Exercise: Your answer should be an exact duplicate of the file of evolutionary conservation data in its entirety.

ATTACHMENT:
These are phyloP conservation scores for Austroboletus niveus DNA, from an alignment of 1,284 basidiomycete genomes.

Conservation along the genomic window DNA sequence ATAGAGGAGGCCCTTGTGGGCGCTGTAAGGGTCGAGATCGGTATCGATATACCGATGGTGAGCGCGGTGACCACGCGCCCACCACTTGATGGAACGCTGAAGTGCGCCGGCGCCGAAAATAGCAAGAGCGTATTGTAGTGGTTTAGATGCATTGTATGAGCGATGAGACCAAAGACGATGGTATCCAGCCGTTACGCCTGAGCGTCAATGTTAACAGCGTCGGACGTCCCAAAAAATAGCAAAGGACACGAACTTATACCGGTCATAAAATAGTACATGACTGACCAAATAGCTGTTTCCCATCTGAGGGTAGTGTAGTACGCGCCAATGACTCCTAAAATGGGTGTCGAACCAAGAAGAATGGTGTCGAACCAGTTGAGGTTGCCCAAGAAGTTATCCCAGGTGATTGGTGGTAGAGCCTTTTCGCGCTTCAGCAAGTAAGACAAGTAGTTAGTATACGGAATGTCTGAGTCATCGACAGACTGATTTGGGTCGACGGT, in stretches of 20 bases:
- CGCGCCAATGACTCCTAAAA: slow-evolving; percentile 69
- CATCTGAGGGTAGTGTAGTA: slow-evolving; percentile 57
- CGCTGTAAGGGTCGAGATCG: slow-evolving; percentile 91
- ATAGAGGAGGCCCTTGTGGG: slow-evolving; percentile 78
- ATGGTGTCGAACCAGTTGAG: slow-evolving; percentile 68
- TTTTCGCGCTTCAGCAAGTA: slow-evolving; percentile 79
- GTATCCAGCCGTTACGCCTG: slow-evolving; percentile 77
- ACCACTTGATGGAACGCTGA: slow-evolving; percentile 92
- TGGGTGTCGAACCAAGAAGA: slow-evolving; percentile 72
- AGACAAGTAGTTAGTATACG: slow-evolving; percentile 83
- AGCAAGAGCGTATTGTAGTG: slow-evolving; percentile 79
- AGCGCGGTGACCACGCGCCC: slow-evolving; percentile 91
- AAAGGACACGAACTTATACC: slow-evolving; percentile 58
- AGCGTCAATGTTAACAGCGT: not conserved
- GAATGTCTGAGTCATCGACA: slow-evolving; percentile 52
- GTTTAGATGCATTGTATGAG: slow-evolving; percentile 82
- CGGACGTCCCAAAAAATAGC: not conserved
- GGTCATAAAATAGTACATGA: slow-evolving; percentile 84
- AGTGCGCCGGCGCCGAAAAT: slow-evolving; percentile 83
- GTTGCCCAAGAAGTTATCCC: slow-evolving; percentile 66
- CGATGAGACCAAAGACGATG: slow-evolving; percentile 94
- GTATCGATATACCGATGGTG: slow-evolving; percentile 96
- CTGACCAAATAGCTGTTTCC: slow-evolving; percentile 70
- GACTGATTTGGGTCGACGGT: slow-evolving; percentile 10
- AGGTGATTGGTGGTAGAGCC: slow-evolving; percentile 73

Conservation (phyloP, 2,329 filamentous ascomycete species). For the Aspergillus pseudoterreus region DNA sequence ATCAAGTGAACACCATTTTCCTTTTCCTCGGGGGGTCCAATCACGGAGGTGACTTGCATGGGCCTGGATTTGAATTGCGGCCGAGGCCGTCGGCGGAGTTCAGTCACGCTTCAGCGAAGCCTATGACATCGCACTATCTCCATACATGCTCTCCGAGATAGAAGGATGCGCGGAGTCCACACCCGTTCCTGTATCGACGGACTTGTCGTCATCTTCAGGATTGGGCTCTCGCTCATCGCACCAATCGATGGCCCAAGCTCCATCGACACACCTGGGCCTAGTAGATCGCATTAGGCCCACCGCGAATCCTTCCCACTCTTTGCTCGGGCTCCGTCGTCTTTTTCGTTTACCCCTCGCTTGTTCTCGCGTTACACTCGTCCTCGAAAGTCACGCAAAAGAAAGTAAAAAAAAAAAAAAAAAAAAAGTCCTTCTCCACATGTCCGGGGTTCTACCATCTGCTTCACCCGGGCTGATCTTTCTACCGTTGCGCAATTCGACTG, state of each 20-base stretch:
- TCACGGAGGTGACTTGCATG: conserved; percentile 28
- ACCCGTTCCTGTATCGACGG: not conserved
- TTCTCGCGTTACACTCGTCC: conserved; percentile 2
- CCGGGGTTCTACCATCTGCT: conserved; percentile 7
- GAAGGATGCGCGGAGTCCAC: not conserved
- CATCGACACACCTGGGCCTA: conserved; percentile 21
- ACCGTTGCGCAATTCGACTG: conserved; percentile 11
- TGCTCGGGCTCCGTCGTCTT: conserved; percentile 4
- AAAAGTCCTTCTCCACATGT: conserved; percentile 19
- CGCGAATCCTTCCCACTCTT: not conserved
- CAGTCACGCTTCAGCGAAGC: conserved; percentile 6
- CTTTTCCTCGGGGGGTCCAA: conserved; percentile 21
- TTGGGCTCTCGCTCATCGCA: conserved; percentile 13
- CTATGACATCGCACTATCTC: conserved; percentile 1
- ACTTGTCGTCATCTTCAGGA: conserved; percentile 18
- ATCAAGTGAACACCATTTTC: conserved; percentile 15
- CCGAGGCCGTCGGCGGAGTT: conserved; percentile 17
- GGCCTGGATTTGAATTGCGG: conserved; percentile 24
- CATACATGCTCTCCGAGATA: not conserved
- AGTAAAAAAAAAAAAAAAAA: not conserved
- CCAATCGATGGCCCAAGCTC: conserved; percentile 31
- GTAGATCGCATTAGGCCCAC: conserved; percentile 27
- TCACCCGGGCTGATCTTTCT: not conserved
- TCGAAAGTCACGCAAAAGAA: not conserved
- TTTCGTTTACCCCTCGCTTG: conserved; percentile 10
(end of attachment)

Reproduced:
These are phyloP conservation scores for Austroboletus niveus DNA, from an alignment of 1,284 basidiomycete genomes.

Conservation along the genomic window DNA sequence ATAGAGGAGGCCCTTGTGGGCGCTGTAAGGGTCGAGATCGGTATCGATATACCGATGGTGAGCGCGGTGACCACGCGCCCACCACTTGATGGAACGCTGAAGTGCGCCGGCGCCGAAAATAGCAAGAGCGTATTGTAGTGGTTTAGATGCATTGTATGAGCGATGAGACCAAAGACGATGGTATCCAGCCGTTACGCCTGAGCGTCAATGTTAACAGCGTCGGACGTCCCAAAAAATAGCAAAGGACACGAACTTATACCGGTCATAAAATAGTACATGACTGACCAAATAGCTGTTTCCCATCTGAGGGTAGTGTAGTACGCGCCAATGACTCCTAAAATGGGTGTCGAACCAAGAAGAATGGTGTCGAACCAGTTGAGGTTGCCCAAGAAGTTATCCCAGGTGATTGGTGGTAGAGCCTTTTCGCGCTTCAGCAAGTAAGACAAGTAGTTAGTATACGGAATGTCTGAGTCATCGACAGACTGATTTGGGTCGACGGT, in stretches of 20 bases:
- CGCGCCAATGACTCCTAAAA: slow-evolving; percentile 69
- CATCTGAGGGTAGTGTAGTA: slow-evolving; percentile 57
- CGCTGTAAGGGTCGAGATCG: slow-evolving; percentile 91
- ATAGAGGAGGCCCTTGTGGG: slow-evolving; percentile 78
- ATGGTGTCGAACCAGTTGAG: slow-evolving; percentile 68
- TTTTCGCGCTTCAGCAAGTA: slow-evolving; percentile 79
- GTATCCAGCCGTTACGCCTG: slow-evolving; percentile 77
- ACCACTTGATGGAACGCTGA: slow-evolving; percentile 92
- TGGGTGTCGAACCAAGAAGA: slow-evolving; percentile 72
- AGACAAGTAGTTAGTATACG: slow-evolving; percentile 83
- AGCAAGAGCGTATTGTAGTG: slow-evolving; percentile 79
- AGCGCGGTGACCACGCGCCC: slow-evolving; percentile 91
- AAAGGACACGAACTTATACC: slow-evolving; percentile 58
- AGCGTCAATGTTAACAGCGT: not conserved
- GAATGTCTGAGTCATCGACA: slow-evolving; percentile 52
- GTTTAGATGCATTGTATGAG: slow-evolving; percentile 82
- CGGACGTCCCAAAAAATAGC: not conserved
- GGTCATAAAATAGTACATGA: slow-evolving; percentile 84
- AGTGCGCCGGCGCCGAAAAT: slow-evolving; percentile 83
- GTTGCCCAAGAAGTTATCCC: slow-evolving; percentile 66
- CGATGAGACCAAAGACGATG: slow-evolving; percentile 94
- GTATCGATATACCGATGGTG: slow-evolving; percentile 96
- CTGACCAAATAGCTGTTTCC: slow-evolving; percentile 70
- GACTGATTTGGGTCGACGGT: slow-evolving; percentile 10
- AGGTGATTGGTGGTAGAGCC: slow-evolving; percentile 73

Conservation (phyloP, 2,329 filamentous ascomycete species). For the Aspergillus pseudoterreus region DNA sequence ATCAAGTGAACACCATTTTCCTTTTCCTCGGGGGGTCCAATCACGGAGGTGACTTGCATGGGCCTGGATTTGAATTGCGGCCGAGGCCGTCGGCGGAGTTCAGTCACGCTTCAGCGAAGCCTATGACATCGCACTATCTCCATACATGCTCTCCGAGATAGAAGGATGCGCGGAGTCCACACCCGTTCCTGTATCGACGGACTTGTCGTCATCTTCAGGATTGGGCTCTCGCTCATCGCACCAATCGATGGCCCAAGCTCCATCGACACACCTGGGCCTAGTAGATCGCATTAGGCCCACCGCGAATCCTTCCCACTCTTTGCTCGGGCTCCGTCGTCTTTTTCGTTTACCCCTCGCTTGTTCTCGCGTTACACTCGTCCTCGAAAGTCACGCAAAAGAAAGTAAAAAAAAAAAAAAAAAAAAAGTCCTTCTCCACATGTCCGGGGTTCTACCATCTGCTTCACCCGGGCTGATCTTTCTACCGTTGCGCAATTCGACTG, state of each 20-base stretch:
- TCACGGAGGTGACTTGCATG: conserved; percentile 28
- ACCCGTTCCTGTATCGACGG: not conserved
- TTCTCGCGTTACACTCGTCC: conserved; percentile 2
- CCGGGGTTCTACCATCTGCT: conserved; percentile 7
- GAAGGATGCGCGGAGTCCAC: not conserved
- CATCGACACACCTGGGCCTA: conserved; percentile 21
- ACCGTTGCGCAATTCGACTG: conserved; percentile 11
- TGCTCGGGCTCCGTCGTCTT: conserved; percentile 4
- AAAAGTCCTTCTCCACATGT: conserved; percentile 19
- CGCGAATCCTTCCCACTCTT: not conserved
- CAGTCACGCTTCAGCGAAGC: conserved; percentile 6
- CTTTTCCTCGGGGGGTCCAA: conserved; percentile 21
- TTGGGCTCTCGCTCATCGCA: conserved; percentile 13
- CTATGACATCGCACTATCTC: conserved; percentile 1
- ACTTGTCGTCATCTTCAGGA: conserved; percentile 18
- ATCAAGTGAACACCATTTTC: conserved; percentile 15
- CCGAGGCCGTCGGCGGAGTT: conserved; percentile 17
- GGCCTGGATTTGAATTGCGG: conserved; percentile 24
- CATACATGCTCTCCGAGATA: not conserved
- AGTAAAAAAAAAAAAAAAAA: not conserved
- CCAATCGATGGCCCAAGCTC: conserved; percentile 31
- GTAGATCGCATTAGGCCCAC: conserved; percentile 27
- TCACCCGGGCTGATCTTTCT: not conserved
- TCGAAAGTCACGCAAAAGAA: not conserved
- TTTCGTTTACCCCTCGCTTG: conserved; percentile 10